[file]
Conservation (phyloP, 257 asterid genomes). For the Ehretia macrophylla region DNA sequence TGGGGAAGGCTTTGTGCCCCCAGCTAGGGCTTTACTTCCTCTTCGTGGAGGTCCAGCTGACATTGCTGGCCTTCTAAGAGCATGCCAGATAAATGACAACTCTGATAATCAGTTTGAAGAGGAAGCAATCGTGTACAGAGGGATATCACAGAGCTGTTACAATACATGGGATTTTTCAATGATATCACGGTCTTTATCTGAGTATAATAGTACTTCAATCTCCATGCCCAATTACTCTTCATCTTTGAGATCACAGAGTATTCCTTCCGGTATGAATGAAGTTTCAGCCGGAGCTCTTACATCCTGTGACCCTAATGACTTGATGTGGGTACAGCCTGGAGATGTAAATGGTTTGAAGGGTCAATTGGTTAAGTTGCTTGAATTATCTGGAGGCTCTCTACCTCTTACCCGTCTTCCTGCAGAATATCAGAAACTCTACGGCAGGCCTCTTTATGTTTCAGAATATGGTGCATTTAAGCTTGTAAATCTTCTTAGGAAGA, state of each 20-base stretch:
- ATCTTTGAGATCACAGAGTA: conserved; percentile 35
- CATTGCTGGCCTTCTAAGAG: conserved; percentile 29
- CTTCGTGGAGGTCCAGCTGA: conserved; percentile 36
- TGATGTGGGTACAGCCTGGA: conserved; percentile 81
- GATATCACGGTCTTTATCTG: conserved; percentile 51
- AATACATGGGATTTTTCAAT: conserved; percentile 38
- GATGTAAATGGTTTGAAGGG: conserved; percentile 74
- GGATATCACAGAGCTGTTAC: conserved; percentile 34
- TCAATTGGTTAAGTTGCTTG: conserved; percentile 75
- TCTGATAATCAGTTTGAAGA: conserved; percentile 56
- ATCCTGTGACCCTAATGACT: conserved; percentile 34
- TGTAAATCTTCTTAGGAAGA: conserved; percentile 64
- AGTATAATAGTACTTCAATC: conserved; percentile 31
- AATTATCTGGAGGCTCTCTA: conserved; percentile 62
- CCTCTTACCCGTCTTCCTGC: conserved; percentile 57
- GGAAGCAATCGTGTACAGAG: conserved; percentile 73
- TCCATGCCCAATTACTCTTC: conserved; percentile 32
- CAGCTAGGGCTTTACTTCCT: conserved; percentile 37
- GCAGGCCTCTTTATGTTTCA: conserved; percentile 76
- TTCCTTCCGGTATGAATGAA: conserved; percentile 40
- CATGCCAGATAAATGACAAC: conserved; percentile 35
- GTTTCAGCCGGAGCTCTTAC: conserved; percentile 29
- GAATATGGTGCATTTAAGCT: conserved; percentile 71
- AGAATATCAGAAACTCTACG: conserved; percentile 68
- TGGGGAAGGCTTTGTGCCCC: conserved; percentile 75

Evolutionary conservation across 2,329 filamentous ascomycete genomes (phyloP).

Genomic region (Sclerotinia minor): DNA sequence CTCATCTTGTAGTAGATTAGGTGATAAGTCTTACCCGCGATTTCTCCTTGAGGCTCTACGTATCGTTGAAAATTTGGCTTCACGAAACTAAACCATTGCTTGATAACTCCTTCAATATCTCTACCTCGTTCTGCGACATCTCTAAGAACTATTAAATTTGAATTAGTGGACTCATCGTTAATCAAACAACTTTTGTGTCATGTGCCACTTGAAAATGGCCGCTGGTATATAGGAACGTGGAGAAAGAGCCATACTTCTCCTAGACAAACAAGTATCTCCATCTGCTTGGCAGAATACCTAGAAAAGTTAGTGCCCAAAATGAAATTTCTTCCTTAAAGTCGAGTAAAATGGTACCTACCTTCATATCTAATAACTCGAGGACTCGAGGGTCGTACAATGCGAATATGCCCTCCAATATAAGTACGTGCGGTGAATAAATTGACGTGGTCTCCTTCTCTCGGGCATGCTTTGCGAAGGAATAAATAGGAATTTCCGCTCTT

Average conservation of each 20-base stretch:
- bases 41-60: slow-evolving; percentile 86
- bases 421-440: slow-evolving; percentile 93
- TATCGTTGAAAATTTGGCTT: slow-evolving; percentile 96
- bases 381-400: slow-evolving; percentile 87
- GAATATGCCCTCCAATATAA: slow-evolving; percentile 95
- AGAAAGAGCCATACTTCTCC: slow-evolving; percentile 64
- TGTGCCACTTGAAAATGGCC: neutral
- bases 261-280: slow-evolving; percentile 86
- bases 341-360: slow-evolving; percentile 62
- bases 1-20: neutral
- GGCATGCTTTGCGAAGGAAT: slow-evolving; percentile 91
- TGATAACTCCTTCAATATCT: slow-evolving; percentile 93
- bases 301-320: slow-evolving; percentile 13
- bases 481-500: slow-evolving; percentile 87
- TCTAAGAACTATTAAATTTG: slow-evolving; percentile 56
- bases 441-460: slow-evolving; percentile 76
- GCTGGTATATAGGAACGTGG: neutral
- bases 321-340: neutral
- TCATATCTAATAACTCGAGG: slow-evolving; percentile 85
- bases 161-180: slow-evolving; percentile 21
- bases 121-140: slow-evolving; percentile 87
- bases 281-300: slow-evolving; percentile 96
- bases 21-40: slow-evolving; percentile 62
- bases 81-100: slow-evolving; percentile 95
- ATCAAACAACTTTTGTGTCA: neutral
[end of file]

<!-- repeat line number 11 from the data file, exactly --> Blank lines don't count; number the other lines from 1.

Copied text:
- TCTGATAATCAGTTTGAAGA: conserved; percentile 56